In either analogy, it’s in the space of thoughtless moments that awareness is revealed.

And yet, we still believe our thoughts and those of others are the most reliable source of information and learning. We choose our thoughts as the basis for our decision-making. We use our thoughts to mount up evidence that something is “wrong” or “right.”

Imagine for a moment what our political landscape would look like if each member of our government was operating from the spaces between the thoughts rather than the thoughts themselves.

If we actually allowed our vast awareness to dictate how we live our lives and navigate this world, we would be operating from a place of pure presence and, by extension, compassion and understanding. We would be waiting graciously for awareness to reveal what’s next, moment to moment, trusting in our innate wisdom.

It’s my guess that it’s up to each of us to give the world our own contribution—our own awareness.

“Let go of all images in your mind, they come and go and aren’t even generated by you.  So why pay so much attention to your imagination when reality is for the realizing right now?” ~ Adyashanti

How to make space for awareness.

The first time I ever got familiar with the spaces between the thoughts, some wonderful teachers told me the mind is so discursive and never-ending with its generation of thoughts that it’s often too difficult at first to experience the space between the thoughts.

So here are some ways into our minds that help us identify our thoughts better and hone our ability to rest in our awareness.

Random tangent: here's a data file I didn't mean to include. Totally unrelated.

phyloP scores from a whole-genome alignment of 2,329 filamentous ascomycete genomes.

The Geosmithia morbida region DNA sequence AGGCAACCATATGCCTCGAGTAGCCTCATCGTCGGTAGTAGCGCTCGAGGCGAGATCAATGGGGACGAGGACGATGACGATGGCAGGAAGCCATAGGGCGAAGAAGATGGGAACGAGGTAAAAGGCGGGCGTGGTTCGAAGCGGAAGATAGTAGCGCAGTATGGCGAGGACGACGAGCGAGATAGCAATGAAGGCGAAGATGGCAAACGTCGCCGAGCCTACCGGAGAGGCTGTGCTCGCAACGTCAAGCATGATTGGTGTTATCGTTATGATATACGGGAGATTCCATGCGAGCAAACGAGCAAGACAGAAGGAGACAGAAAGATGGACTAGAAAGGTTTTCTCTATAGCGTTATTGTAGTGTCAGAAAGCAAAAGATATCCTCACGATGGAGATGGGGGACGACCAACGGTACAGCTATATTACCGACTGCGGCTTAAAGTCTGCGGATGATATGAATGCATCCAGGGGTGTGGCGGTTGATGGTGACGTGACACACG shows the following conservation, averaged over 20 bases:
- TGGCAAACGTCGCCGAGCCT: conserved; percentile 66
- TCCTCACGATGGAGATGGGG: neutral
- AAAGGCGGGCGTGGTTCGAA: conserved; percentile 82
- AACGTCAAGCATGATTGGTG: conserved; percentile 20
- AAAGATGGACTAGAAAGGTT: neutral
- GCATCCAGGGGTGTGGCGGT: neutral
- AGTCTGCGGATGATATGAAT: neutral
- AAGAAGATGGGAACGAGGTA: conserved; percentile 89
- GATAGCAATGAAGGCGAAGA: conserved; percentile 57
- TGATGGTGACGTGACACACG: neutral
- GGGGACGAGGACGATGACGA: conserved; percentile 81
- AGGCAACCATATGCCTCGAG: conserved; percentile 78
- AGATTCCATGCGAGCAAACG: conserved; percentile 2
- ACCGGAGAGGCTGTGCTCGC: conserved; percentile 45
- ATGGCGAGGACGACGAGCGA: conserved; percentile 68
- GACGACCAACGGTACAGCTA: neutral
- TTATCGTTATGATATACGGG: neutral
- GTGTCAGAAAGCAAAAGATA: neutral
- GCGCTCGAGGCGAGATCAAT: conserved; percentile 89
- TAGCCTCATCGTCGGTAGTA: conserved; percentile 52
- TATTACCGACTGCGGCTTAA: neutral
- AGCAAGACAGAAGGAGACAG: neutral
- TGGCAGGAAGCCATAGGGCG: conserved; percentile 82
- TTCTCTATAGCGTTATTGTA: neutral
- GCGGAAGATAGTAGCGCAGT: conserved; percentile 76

1. Get incredibly familiar and intimate with your thoughts. Start with “noticing” during simple everyday activities, like brushing your teeth, washing the dishes, or taking a shower.

As you do each activity, notice each thought as it comes up and try to return to just the act of brushing your teeth, doing the dishes, or taking a shower. See if you can just do the activity. Focus on just being present with the bristles on the brush, the feeling as it glides from one tooth to another, the roughness along your inner cheek.

2. Get lost in something you love. Draw, go for a bike ride, play the guitar, chant. Watch your thoughts.
Notice the frequency. When you can only feel the music and your fingers dissolve into the strings, see if you find yourself getting lost—what happens there? Are you separate from the music?

3. Meditate. Follow your breath in and out; just breathe and feel the air come in and out. Notice the breath as it enters your nostrils, the temperature on the inhale versus the exhale.

Notice how the breath turns at the top of the inhale and the bottom of the exhale—for it is said that eternity exists at the bottom of the exhale and infinity expands at the top of the inhale.

What will you find there?

For a more extensive meditation instruction, click here.



Meditation 101.

A Beginner’s Guide to the Power of Breath.



Author: Karen Schneider
Image: Pixabay
Editor: Callie Rushton
Copy Editor: Travis May
Social Editor: Yoli Ramazzina